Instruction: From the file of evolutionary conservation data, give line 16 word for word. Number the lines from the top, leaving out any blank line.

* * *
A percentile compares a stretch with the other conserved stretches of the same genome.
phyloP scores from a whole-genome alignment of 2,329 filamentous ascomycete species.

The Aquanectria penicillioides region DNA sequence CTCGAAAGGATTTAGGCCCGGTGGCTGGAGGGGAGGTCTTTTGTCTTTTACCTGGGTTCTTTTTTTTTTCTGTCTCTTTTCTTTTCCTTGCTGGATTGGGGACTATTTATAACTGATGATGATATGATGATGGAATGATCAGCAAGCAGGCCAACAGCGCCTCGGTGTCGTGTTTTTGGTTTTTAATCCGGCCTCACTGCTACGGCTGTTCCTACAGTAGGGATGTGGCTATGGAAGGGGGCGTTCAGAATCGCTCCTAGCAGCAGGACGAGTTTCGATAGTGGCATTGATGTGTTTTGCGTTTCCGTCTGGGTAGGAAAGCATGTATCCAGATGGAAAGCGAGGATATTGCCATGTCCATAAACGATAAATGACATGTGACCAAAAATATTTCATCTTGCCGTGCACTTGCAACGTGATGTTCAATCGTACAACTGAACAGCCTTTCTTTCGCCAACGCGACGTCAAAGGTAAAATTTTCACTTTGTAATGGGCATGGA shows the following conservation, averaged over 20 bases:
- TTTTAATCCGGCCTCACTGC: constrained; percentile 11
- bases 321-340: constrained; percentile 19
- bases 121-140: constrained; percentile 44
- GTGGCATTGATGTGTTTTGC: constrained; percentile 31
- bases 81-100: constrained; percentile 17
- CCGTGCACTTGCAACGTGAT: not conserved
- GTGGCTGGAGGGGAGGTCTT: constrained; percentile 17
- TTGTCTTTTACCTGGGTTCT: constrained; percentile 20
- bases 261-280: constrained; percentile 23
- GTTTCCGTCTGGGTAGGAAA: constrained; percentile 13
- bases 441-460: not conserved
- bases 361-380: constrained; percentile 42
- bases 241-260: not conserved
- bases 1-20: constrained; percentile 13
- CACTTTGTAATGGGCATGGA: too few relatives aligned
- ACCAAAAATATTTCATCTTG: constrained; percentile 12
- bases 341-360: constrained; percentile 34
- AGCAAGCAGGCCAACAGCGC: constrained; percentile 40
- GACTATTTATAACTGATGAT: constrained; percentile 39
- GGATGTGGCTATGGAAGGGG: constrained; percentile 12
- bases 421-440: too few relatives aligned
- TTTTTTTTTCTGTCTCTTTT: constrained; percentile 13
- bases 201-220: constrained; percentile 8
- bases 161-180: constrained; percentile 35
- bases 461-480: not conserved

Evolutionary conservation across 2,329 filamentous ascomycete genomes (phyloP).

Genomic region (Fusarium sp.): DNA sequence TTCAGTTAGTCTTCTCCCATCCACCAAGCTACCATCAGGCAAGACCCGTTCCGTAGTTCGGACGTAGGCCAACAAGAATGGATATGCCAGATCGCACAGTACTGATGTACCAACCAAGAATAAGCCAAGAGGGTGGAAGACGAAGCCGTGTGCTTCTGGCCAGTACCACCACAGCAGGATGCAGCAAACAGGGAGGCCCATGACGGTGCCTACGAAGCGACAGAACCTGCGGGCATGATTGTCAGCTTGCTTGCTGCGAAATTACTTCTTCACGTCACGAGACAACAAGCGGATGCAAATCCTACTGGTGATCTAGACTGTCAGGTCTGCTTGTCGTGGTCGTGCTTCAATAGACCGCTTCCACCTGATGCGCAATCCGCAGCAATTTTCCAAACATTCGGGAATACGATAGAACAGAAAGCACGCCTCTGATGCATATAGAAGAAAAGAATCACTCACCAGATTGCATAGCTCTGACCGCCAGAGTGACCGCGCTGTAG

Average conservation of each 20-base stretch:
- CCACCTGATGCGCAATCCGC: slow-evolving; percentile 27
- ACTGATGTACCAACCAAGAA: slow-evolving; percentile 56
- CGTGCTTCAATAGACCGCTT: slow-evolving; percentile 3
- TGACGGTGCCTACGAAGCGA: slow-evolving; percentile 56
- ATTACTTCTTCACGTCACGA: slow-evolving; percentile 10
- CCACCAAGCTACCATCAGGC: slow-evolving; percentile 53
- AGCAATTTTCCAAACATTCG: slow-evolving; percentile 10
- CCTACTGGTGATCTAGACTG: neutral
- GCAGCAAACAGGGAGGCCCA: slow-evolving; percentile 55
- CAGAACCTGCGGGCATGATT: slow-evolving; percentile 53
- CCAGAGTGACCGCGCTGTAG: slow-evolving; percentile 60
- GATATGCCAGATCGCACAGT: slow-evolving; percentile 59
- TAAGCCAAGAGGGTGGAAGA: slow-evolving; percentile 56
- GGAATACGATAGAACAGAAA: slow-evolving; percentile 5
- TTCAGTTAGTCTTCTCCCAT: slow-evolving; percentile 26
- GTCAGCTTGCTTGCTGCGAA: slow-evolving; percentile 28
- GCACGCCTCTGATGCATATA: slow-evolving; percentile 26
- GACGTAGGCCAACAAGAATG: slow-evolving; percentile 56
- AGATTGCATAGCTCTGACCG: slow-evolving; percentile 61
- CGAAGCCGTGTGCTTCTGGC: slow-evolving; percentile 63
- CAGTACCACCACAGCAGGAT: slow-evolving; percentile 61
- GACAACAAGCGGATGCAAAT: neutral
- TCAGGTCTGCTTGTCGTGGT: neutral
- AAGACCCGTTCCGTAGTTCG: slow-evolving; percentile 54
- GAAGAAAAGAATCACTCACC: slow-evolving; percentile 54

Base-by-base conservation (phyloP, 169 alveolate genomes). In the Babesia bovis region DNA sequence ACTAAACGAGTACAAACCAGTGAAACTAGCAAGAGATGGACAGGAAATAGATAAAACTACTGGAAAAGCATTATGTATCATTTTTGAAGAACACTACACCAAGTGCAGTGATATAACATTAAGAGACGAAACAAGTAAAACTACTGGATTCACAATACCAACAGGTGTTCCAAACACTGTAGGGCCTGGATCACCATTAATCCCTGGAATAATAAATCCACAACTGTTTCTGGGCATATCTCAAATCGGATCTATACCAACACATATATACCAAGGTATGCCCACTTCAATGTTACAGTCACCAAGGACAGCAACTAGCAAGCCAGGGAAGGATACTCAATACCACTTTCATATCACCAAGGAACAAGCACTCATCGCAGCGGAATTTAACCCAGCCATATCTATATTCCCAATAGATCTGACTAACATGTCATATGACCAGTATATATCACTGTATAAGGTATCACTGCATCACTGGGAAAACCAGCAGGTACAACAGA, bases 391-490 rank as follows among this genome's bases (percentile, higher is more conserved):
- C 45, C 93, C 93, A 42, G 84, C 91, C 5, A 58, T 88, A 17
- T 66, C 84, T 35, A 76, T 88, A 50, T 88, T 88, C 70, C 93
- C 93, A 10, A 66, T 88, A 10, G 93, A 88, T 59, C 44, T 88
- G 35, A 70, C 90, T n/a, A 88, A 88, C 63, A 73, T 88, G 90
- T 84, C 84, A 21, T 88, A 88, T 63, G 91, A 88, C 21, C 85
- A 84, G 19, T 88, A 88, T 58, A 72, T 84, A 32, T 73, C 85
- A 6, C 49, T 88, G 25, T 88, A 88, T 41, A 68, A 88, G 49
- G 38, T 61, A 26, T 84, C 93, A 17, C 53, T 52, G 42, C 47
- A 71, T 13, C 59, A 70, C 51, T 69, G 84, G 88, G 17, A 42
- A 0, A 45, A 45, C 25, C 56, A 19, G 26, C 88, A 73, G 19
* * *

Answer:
- bases 241-260: not conserved